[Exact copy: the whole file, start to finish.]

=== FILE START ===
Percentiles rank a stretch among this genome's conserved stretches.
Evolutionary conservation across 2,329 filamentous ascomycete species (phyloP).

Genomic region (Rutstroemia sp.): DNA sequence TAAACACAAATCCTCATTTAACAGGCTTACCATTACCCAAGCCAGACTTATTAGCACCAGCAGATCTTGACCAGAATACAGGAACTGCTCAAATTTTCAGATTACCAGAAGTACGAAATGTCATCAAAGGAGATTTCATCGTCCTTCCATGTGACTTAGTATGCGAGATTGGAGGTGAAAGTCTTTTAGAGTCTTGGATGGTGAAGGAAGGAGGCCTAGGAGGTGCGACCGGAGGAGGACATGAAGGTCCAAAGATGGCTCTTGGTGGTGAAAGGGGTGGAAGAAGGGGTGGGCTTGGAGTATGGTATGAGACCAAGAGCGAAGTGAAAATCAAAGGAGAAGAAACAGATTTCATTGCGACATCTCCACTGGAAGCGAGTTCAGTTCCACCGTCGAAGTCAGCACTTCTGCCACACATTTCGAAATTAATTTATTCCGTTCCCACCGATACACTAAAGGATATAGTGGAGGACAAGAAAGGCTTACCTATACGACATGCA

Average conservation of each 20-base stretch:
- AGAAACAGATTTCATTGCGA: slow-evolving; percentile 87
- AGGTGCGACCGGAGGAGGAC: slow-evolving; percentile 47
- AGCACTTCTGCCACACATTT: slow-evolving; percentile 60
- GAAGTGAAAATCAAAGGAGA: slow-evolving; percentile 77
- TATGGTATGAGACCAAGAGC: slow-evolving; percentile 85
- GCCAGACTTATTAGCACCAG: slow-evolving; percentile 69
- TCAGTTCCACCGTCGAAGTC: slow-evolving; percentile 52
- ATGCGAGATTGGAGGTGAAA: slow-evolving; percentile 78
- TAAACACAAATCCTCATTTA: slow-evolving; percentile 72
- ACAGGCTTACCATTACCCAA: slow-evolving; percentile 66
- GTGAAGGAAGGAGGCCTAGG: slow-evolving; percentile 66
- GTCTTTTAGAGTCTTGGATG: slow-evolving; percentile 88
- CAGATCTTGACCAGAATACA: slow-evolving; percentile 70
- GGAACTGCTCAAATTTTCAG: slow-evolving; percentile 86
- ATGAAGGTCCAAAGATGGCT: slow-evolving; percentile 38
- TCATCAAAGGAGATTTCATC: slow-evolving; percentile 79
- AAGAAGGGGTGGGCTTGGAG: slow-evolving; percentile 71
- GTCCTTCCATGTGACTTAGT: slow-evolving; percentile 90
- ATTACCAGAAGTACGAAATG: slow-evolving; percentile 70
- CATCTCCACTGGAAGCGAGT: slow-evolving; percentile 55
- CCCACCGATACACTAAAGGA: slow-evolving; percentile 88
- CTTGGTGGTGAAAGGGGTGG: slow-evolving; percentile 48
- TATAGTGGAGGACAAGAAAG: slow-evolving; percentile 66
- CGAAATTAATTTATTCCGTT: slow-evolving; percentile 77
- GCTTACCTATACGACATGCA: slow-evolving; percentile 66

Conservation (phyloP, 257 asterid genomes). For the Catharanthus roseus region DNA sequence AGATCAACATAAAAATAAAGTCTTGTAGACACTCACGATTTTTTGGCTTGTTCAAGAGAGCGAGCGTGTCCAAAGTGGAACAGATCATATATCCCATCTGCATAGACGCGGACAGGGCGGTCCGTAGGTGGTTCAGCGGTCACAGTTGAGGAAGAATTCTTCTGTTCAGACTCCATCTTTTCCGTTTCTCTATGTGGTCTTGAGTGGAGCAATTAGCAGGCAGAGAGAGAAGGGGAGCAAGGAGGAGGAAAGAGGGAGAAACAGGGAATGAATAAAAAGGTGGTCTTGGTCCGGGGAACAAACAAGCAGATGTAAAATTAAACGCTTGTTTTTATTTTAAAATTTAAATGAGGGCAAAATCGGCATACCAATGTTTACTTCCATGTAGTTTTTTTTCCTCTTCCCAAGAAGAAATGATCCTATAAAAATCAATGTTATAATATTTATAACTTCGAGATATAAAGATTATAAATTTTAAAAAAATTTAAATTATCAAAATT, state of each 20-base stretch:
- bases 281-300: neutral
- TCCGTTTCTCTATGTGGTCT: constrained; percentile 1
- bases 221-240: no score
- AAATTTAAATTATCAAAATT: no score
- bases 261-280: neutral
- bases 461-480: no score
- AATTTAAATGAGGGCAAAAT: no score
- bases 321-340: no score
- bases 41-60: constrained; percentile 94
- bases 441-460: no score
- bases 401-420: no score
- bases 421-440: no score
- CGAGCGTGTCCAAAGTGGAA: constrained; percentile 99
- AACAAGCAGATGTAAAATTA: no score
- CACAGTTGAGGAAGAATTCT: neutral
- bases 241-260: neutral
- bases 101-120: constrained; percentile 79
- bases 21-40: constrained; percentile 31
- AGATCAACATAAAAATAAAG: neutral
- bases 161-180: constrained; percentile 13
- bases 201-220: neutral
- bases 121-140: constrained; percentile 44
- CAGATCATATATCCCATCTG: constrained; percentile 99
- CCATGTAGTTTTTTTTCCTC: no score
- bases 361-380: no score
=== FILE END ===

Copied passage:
Percentiles rank a stretch among this genome's conserved stretches.
Evolutionary conservation across 2,329 filamentous ascomycete species (phyloP).

Genomic region (Rutstroemia sp.): DNA sequence TAAACACAAATCCTCATTTAACAGGCTTACCATTACCCAAGCCAGACTTATTAGCACCAGCAGATCTTGACCAGAATACAGGAACTGCTCAAATTTTCAGATTACCAGAAGTACGAAATGTCATCAAAGGAGATTTCATCGTCCTTCCATGTGACTTAGTATGCGAGATTGGAGGTGAAAGTCTTTTAGAGTCTTGGATGGTGAAGGAAGGAGGCCTAGGAGGTGCGACCGGAGGAGGACATGAAGGTCCAAAGATGGCTCTTGGTGGTGAAAGGGGTGGAAGAAGGGGTGGGCTTGGAGTATGGTATGAGACCAAGAGCGAAGTGAAAATCAAAGGAGAAGAAACAGATTTCATTGCGACATCTCCACTGGAAGCGAGTTCAGTTCCACCGTCGAAGTCAGCACTTCTGCCACACATTTCGAAATTAATTTATTCCGTTCCCACCGATACACTAAAGGATATAGTGGAGGACAAGAAAGGCTTACCTATACGACATGCA

Average conservation of each 20-base stretch:
- AGAAACAGATTTCATTGCGA: slow-evolving; percentile 87
- AGGTGCGACCGGAGGAGGAC: slow-evolving; percentile 47
- AGCACTTCTGCCACACATTT: slow-evolving; percentile 60
- GAAGTGAAAATCAAAGGAGA: slow-evolving; percentile 77
- TATGGTATGAGACCAAGAGC: slow-evolving; percentile 85
- GCCAGACTTATTAGCACCAG: slow-evolving; percentile 69
- TCAGTTCCACCGTCGAAGTC: slow-evolving; percentile 52
- ATGCGAGATTGGAGGTGAAA: slow-evolving; percentile 78
- TAAACACAAATCCTCATTTA: slow-evolving; percentile 72
- ACAGGCTTACCATTACCCAA: slow-evolving; percentile 66
- GTGAAGGAAGGAGGCCTAGG: slow-evolving; percentile 66
- GTCTTTTAGAGTCTTGGATG: slow-evolving; percentile 88
- CAGATCTTGACCAGAATACA: slow-evolving; percentile 70
- GGAACTGCTCAAATTTTCAG: slow-evolving; percentile 86
- ATGAAGGTCCAAAGATGGCT: slow-evolving; percentile 38
- TCATCAAAGGAGATTTCATC: slow-evolving; percentile 79
- AAGAAGGGGTGGGCTTGGAG: slow-evolving; percentile 71
- GTCCTTCCATGTGACTTAGT: slow-evolving; percentile 90
- ATTACCAGAAGTACGAAATG: slow-evolving; percentile 70
- CATCTCCACTGGAAGCGAGT: slow-evolving; percentile 55
- CCCACCGATACACTAAAGGA: slow-evolving; percentile 88
- CTTGGTGGTGAAAGGGGTGG: slow-evolving; percentile 48
- TATAGTGGAGGACAAGAAAG: slow-evolving; percentile 66
- CGAAATTAATTTATTCCGTT: slow-evolving; percentile 77
- GCTTACCTATACGACATGCA: slow-evolving; percentile 66

Conservation (phyloP, 257 asterid genomes). For the Catharanthus roseus region DNA sequence AGATCAACATAAAAATAAAGTCTTGTAGACACTCACGATTTTTTGGCTTGTTCAAGAGAGCGAGCGTGTCCAAAGTGGAACAGATCATATATCCCATCTGCATAGACGCGGACAGGGCGGTCCGTAGGTGGTTCAGCGGTCACAGTTGAGGAAGAATTCTTCTGTTCAGACTCCATCTTTTCCGTTTCTCTATGTGGTCTTGAGTGGAGCAATTAGCAGGCAGAGAGAGAAGGGGAGCAAGGAGGAGGAAAGAGGGAGAAACAGGGAATGAATAAAAAGGTGGTCTTGGTCCGGGGAACAAACAAGCAGATGTAAAATTAAACGCTTGTTTTTATTTTAAAATTTAAATGAGGGCAAAATCGGCATACCAATGTTTACTTCCATGTAGTTTTTTTTCCTCTTCCCAAGAAGAAATGATCCTATAAAAATCAATGTTATAATATTTATAACTTCGAGATATAAAGATTATAAATTTTAAAAAAATTTAAATTATCAAAATT, state of each 20-base stretch:
- bases 281-300: neutral
- TCCGTTTCTCTATGTGGTCT: constrained; percentile 1
- bases 221-240: no score
- AAATTTAAATTATCAAAATT: no score
- bases 261-280: neutral
- bases 461-480: no score
- AATTTAAATGAGGGCAAAAT: no score
- bases 321-340: no score
- bases 41-60: constrained; percentile 94
- bases 441-460: no score
- bases 401-420: no score
- bases 421-440: no score
- CGAGCGTGTCCAAAGTGGAA: constrained; percentile 99
- AACAAGCAGATGTAAAATTA: no score
- CACAGTTGAGGAAGAATTCT: neutral
- bases 241-260: neutral
- bases 101-120: constrained; percentile 79
- bases 21-40: constrained; percentile 31
- AGATCAACATAAAAATAAAG: neutral
- bases 161-180: constrained; percentile 13
- bases 201-220: neutral
- bases 121-140: constrained; percentile 44
- CAGATCATATATCCCATCTG: constrained; percentile 99
- CCATGTAGTTTTTTTTCCTC: no score
- bases 361-380: no score